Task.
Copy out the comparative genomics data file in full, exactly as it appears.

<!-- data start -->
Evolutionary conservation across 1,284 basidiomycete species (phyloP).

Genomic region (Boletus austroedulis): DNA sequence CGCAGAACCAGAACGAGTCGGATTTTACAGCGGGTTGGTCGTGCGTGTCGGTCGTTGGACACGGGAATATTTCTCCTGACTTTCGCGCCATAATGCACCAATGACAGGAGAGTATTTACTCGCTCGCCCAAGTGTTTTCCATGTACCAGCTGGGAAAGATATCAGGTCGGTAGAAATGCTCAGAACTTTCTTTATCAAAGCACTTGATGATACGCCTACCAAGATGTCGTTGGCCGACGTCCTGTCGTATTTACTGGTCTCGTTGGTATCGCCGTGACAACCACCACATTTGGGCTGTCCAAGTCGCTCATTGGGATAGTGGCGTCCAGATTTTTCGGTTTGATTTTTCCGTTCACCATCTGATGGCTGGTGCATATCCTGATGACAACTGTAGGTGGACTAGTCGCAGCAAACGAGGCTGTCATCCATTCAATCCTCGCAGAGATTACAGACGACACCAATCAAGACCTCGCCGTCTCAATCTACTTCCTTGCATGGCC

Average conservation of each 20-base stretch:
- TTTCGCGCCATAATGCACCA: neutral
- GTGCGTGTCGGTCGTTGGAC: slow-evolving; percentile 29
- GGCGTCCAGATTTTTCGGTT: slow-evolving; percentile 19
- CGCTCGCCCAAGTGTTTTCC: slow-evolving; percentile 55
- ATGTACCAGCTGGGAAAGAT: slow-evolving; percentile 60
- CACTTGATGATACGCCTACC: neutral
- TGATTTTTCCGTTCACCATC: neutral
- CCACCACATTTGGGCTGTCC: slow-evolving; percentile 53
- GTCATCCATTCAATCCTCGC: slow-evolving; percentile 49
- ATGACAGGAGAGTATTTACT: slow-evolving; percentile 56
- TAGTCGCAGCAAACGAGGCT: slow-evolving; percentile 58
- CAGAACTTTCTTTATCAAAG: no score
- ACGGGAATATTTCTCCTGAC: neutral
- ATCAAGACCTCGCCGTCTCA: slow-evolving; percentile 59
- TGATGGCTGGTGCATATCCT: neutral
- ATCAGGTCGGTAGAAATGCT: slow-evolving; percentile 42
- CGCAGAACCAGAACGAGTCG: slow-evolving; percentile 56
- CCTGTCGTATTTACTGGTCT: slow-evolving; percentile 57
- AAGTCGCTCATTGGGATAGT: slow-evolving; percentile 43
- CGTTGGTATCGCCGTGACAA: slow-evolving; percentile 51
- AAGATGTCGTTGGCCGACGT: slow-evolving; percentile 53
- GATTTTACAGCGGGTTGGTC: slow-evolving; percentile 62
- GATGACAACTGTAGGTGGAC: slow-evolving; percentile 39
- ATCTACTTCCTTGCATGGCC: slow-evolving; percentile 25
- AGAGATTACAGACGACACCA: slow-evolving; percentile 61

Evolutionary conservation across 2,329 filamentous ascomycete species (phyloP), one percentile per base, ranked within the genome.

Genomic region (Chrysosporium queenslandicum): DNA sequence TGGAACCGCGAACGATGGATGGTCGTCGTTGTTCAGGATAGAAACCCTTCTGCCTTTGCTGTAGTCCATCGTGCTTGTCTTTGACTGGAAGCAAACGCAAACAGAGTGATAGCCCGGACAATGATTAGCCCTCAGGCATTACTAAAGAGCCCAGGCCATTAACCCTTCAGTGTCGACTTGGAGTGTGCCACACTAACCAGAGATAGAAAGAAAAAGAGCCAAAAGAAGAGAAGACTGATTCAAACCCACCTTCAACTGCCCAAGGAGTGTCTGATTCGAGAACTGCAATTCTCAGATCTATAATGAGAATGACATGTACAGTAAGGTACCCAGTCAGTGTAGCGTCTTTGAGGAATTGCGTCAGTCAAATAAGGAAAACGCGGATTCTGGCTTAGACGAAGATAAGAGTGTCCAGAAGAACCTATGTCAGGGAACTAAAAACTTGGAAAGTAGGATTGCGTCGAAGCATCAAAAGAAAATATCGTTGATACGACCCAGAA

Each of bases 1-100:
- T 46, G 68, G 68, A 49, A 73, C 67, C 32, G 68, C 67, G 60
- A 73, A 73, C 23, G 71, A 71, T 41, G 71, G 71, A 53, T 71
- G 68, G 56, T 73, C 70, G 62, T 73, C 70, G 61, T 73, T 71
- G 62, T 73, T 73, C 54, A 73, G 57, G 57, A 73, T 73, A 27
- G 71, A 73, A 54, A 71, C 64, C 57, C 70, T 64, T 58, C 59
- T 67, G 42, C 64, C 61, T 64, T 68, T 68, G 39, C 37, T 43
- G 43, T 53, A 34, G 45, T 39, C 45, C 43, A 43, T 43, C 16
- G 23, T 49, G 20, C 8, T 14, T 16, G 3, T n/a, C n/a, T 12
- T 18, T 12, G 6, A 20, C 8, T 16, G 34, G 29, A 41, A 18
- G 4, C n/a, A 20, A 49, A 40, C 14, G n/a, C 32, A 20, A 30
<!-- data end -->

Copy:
Evolutionary conservation across 1,284 basidiomycete species (phyloP).

Genomic region (Boletus austroedulis): DNA sequence CGCAGAACCAGAACGAGTCGGATTTTACAGCGGGTTGGTCGTGCGTGTCGGTCGTTGGACACGGGAATATTTCTCCTGACTTTCGCGCCATAATGCACCAATGACAGGAGAGTATTTACTCGCTCGCCCAAGTGTTTTCCATGTACCAGCTGGGAAAGATATCAGGTCGGTAGAAATGCTCAGAACTTTCTTTATCAAAGCACTTGATGATACGCCTACCAAGATGTCGTTGGCCGACGTCCTGTCGTATTTACTGGTCTCGTTGGTATCGCCGTGACAACCACCACATTTGGGCTGTCCAAGTCGCTCATTGGGATAGTGGCGTCCAGATTTTTCGGTTTGATTTTTCCGTTCACCATCTGATGGCTGGTGCATATCCTGATGACAACTGTAGGTGGACTAGTCGCAGCAAACGAGGCTGTCATCCATTCAATCCTCGCAGAGATTACAGACGACACCAATCAAGACCTCGCCGTCTCAATCTACTTCCTTGCATGGCC

Average conservation of each 20-base stretch:
- TTTCGCGCCATAATGCACCA: neutral
- GTGCGTGTCGGTCGTTGGAC: slow-evolving; percentile 29
- GGCGTCCAGATTTTTCGGTT: slow-evolving; percentile 19
- CGCTCGCCCAAGTGTTTTCC: slow-evolving; percentile 55
- ATGTACCAGCTGGGAAAGAT: slow-evolving; percentile 60
- CACTTGATGATACGCCTACC: neutral
- TGATTTTTCCGTTCACCATC: neutral
- CCACCACATTTGGGCTGTCC: slow-evolving; percentile 53
- GTCATCCATTCAATCCTCGC: slow-evolving; percentile 49
- ATGACAGGAGAGTATTTACT: slow-evolving; percentile 56
- TAGTCGCAGCAAACGAGGCT: slow-evolving; percentile 58
- CAGAACTTTCTTTATCAAAG: no score
- ACGGGAATATTTCTCCTGAC: neutral
- ATCAAGACCTCGCCGTCTCA: slow-evolving; percentile 59
- TGATGGCTGGTGCATATCCT: neutral
- ATCAGGTCGGTAGAAATGCT: slow-evolving; percentile 42
- CGCAGAACCAGAACGAGTCG: slow-evolving; percentile 56
- CCTGTCGTATTTACTGGTCT: slow-evolving; percentile 57
- AAGTCGCTCATTGGGATAGT: slow-evolving; percentile 43
- CGTTGGTATCGCCGTGACAA: slow-evolving; percentile 51
- AAGATGTCGTTGGCCGACGT: slow-evolving; percentile 53
- GATTTTACAGCGGGTTGGTC: slow-evolving; percentile 62
- GATGACAACTGTAGGTGGAC: slow-evolving; percentile 39
- ATCTACTTCCTTGCATGGCC: slow-evolving; percentile 25
- AGAGATTACAGACGACACCA: slow-evolving; percentile 61

Evolutionary conservation across 2,329 filamentous ascomycete species (phyloP), one percentile per base, ranked within the genome.

Genomic region (Chrysosporium queenslandicum): DNA sequence TGGAACCGCGAACGATGGATGGTCGTCGTTGTTCAGGATAGAAACCCTTCTGCCTTTGCTGTAGTCCATCGTGCTTGTCTTTGACTGGAAGCAAACGCAAACAGAGTGATAGCCCGGACAATGATTAGCCCTCAGGCATTACTAAAGAGCCCAGGCCATTAACCCTTCAGTGTCGACTTGGAGTGTGCCACACTAACCAGAGATAGAAAGAAAAAGAGCCAAAAGAAGAGAAGACTGATTCAAACCCACCTTCAACTGCCCAAGGAGTGTCTGATTCGAGAACTGCAATTCTCAGATCTATAATGAGAATGACATGTACAGTAAGGTACCCAGTCAGTGTAGCGTCTTTGAGGAATTGCGTCAGTCAAATAAGGAAAACGCGGATTCTGGCTTAGACGAAGATAAGAGTGTCCAGAAGAACCTATGTCAGGGAACTAAAAACTTGGAAAGTAGGATTGCGTCGAAGCATCAAAAGAAAATATCGTTGATACGACCCAGAA

Each of bases 1-100:
- T 46, G 68, G 68, A 49, A 73, C 67, C 32, G 68, C 67, G 60
- A 73, A 73, C 23, G 71, A 71, T 41, G 71, G 71, A 53, T 71
- G 68, G 56, T 73, C 70, G 62, T 73, C 70, G 61, T 73, T 71
- G 62, T 73, T 73, C 54, A 73, G 57, G 57, A 73, T 73, A 27
- G 71, A 73, A 54, A 71, C 64, C 57, C 70, T 64, T 58, C 59
- T 67, G 42, C 64, C 61, T 64, T 68, T 68, G 39, C 37, T 43
- G 43, T 53, A 34, G 45, T 39, C 45, C 43, A 43, T 43, C 16
- G 23, T 49, G 20, C 8, T 14, T 16, G 3, T n/a, C n/a, T 12
- T 18, T 12, G 6, A 20, C 8, T 16, G 34, G 29, A 41, A 18
- G 4, C n/a, A 20, A 49, A 40, C 14, G n/a, C 32, A 20, A 30